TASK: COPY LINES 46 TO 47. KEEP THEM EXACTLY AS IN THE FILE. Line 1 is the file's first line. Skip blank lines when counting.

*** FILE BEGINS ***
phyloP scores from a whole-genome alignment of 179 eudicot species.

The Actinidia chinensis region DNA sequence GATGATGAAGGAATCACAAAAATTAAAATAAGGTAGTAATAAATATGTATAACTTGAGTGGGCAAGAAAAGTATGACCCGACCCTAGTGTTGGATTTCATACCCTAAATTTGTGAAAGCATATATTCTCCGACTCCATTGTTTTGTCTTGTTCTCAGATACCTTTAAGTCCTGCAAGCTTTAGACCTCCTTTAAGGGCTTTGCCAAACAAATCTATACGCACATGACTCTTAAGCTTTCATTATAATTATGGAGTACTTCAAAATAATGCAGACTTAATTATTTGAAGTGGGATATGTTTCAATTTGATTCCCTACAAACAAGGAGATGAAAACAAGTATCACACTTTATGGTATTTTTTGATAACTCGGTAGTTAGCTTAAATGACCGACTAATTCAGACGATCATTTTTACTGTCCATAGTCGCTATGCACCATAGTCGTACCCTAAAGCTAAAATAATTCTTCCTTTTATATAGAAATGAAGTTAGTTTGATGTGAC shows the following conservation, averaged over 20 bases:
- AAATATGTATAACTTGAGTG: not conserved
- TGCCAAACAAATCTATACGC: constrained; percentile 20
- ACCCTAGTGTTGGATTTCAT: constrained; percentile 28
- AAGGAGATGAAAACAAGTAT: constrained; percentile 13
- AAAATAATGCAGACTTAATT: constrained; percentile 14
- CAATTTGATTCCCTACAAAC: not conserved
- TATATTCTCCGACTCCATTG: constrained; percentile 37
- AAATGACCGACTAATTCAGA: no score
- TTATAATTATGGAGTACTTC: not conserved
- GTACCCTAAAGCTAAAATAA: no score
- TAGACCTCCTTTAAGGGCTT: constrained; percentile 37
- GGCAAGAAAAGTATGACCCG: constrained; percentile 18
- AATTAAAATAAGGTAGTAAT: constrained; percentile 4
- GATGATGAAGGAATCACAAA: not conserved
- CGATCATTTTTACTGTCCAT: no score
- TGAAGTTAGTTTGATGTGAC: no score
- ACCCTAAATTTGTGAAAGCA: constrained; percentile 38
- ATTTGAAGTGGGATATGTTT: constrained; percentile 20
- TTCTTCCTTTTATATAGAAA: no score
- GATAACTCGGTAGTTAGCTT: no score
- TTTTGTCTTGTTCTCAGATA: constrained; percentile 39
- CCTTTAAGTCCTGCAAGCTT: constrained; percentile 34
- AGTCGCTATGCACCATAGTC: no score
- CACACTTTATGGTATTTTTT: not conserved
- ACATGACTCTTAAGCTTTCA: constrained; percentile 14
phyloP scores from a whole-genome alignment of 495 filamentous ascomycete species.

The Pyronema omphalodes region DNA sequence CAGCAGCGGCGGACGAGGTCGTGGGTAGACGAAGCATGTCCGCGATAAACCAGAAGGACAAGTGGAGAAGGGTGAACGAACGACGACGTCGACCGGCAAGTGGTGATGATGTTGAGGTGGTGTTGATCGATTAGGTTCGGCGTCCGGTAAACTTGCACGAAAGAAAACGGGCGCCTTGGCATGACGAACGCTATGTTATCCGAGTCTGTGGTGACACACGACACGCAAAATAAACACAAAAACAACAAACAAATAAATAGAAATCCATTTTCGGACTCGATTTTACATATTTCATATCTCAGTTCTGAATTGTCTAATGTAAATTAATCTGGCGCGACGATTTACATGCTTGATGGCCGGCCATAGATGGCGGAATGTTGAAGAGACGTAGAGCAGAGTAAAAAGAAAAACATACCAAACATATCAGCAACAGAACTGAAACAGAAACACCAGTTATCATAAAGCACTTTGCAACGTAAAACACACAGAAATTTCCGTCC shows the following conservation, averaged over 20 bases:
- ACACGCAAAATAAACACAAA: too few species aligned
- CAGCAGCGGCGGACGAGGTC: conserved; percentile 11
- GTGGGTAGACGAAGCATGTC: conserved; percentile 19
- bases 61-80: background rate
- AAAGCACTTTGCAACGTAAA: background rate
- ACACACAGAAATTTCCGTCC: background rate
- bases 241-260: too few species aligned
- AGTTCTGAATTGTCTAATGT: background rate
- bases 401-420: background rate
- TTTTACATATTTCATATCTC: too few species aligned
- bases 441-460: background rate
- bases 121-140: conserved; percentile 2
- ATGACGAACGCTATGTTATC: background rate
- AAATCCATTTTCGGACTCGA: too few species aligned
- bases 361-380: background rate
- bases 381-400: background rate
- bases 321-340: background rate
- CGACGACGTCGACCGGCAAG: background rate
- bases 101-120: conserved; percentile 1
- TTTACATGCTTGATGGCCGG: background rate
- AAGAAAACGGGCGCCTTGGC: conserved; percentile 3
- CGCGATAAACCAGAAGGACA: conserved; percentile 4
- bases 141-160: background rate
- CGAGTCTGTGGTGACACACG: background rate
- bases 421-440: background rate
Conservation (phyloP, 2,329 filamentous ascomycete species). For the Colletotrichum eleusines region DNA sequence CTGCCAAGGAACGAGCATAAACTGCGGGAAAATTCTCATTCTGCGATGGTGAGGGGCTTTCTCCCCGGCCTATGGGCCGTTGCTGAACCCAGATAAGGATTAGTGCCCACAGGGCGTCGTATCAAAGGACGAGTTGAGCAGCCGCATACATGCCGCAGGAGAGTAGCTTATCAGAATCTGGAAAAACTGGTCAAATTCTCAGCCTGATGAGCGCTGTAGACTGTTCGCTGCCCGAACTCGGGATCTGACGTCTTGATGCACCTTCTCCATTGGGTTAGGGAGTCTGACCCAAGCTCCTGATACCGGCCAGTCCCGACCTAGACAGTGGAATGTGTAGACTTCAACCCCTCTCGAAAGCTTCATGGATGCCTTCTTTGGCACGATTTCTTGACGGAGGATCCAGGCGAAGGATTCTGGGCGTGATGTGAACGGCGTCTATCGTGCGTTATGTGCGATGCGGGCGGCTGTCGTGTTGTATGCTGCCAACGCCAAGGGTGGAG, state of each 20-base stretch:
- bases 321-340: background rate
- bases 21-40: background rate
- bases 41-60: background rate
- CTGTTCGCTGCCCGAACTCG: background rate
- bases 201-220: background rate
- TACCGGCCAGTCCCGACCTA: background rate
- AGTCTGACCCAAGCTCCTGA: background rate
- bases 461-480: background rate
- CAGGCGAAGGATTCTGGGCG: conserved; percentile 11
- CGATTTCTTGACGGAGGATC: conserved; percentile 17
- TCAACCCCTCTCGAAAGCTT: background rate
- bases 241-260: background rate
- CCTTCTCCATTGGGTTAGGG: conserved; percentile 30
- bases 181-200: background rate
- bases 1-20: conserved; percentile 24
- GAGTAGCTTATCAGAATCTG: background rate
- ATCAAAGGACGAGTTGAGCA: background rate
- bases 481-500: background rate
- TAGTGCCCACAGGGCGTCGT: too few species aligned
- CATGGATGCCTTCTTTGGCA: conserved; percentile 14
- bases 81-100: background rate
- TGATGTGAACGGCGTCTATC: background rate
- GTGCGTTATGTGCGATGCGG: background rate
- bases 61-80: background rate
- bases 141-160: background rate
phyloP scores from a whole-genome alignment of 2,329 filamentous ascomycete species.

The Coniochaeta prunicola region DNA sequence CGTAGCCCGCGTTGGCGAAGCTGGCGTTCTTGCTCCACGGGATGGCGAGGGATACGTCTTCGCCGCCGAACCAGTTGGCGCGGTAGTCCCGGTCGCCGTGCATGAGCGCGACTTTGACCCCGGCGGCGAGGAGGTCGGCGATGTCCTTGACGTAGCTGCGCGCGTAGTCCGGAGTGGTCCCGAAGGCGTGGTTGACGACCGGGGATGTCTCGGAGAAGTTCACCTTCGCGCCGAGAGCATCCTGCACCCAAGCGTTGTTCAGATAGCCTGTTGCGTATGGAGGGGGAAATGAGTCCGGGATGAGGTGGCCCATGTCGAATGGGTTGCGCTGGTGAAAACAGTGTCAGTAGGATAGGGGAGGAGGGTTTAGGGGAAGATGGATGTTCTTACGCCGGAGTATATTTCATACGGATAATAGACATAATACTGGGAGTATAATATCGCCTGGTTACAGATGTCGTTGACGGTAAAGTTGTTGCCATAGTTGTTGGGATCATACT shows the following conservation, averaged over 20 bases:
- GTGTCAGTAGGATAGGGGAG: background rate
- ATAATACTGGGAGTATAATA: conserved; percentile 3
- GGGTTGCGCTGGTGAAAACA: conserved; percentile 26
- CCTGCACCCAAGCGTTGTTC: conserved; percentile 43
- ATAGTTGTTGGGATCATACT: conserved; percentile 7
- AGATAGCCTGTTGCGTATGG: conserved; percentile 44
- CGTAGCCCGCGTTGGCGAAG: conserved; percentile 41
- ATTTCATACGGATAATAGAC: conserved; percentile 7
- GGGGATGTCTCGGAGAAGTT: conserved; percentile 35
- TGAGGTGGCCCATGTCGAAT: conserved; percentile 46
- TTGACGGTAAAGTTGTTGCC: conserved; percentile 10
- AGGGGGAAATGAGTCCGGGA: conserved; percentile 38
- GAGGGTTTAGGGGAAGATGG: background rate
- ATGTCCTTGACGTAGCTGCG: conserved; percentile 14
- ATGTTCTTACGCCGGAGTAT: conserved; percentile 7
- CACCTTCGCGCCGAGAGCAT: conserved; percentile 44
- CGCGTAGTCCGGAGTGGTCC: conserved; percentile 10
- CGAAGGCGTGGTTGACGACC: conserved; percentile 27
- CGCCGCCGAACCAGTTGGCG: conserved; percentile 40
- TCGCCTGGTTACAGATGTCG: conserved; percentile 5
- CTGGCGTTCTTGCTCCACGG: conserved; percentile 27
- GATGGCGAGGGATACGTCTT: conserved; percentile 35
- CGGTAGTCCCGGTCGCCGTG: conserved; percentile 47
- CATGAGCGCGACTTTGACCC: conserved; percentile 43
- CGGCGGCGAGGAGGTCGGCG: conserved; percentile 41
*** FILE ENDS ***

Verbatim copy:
- bases 321-340: background rate
- CGACGACGTCGACCGGCAAG: background rate